If Jesus Christ has the name above every other name (Phil 2:9), then Judas Iscariot has the name below every other name. Judas Iscariot, the son of Simon Iscariot (Jn 13:26), is distinguished from everyone in the Bible who was named, “Judas.” After two thousand years, it is still the most despised name in the world. Some people just ruin names.
I suppose we would have more people named, “Adolf” and “Benedict,” if they had not been name tags for such notorious characters. Judas is more than a name; he was a mind set, a litany of behaviors, and a reputation. When the Passion Week remembrance comes around each spring, Judas Iscariot is remembered as the betrayer. People can learn from negative role models, and who could be better, or worse, than Judas. Let’s learn a few lessons in the reprobate lifestyle from Judas, son of Simon.
First, he was chosen to be a follower of Jesus Messiah (Mt 10:4). Disciples of Jesus Christ know the pleasure of being chosen to follow Jesus (Jn 15:16). There is an extraordinary sense of privilege in knowing you are called, gifted, and empowered for the work of serving the Lord (1 Cor 1:30). Every born again Christian shares in this joy. We must be found to be faithful stewards of such grace (Rev 2:10).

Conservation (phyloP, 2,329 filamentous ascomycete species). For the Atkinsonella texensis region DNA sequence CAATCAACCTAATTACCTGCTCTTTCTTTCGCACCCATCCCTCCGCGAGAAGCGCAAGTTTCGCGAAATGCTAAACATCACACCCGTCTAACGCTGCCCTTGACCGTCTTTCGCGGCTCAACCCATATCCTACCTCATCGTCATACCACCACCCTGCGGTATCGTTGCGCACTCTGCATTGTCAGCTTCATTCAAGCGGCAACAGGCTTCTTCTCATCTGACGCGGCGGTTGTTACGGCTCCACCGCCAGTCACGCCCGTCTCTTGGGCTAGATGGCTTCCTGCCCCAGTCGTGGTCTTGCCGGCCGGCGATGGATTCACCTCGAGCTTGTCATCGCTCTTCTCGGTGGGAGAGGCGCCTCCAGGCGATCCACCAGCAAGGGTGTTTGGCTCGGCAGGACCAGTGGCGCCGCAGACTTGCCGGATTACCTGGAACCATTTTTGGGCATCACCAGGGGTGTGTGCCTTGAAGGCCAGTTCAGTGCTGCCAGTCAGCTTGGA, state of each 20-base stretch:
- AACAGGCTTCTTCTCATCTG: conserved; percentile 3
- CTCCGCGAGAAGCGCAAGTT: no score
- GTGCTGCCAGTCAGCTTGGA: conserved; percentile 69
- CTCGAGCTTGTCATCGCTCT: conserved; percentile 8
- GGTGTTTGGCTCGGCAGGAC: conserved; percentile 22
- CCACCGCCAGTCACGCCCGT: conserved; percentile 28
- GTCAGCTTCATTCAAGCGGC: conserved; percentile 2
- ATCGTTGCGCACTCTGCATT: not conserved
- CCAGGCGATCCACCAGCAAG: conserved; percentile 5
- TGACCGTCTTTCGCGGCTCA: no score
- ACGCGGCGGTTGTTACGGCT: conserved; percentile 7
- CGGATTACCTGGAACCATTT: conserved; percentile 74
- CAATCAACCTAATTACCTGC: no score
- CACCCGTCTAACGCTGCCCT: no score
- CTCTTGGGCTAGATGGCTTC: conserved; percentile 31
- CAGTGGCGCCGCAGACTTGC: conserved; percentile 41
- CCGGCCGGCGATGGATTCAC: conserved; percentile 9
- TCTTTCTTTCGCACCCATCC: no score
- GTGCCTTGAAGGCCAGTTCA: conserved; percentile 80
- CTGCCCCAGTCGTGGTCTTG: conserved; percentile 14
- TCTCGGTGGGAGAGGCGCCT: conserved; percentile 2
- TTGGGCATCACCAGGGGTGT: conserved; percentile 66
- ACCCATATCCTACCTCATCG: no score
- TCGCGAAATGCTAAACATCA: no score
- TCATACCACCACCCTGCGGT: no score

Newborn lambs, in the spring, dance and prance around the pasture as the older sheep roll their eyes and look away. Lambs have no idea what their new existence will bring them, but older ewes know the terror of wolves, the pestilence of insects, the burden of wet matted coats, the temptation of greener pastures, the scrutiny of the shepherd, and the frustration of the fold.
By the time of Jesus’ inquiry, “Do you love Me?” Peter had grown up. The early discipleship exuberance had given way to earnestness and wonder. This was a dangerous calling, but Peter would prove his mettle in the years to come. We must grow up in Christ to become mature Christians, who are not tossed about by every disturbance in the church or the world, let alone any wind of newfangled doctrinal change, which is usually just an old heresy (Eph 4:14).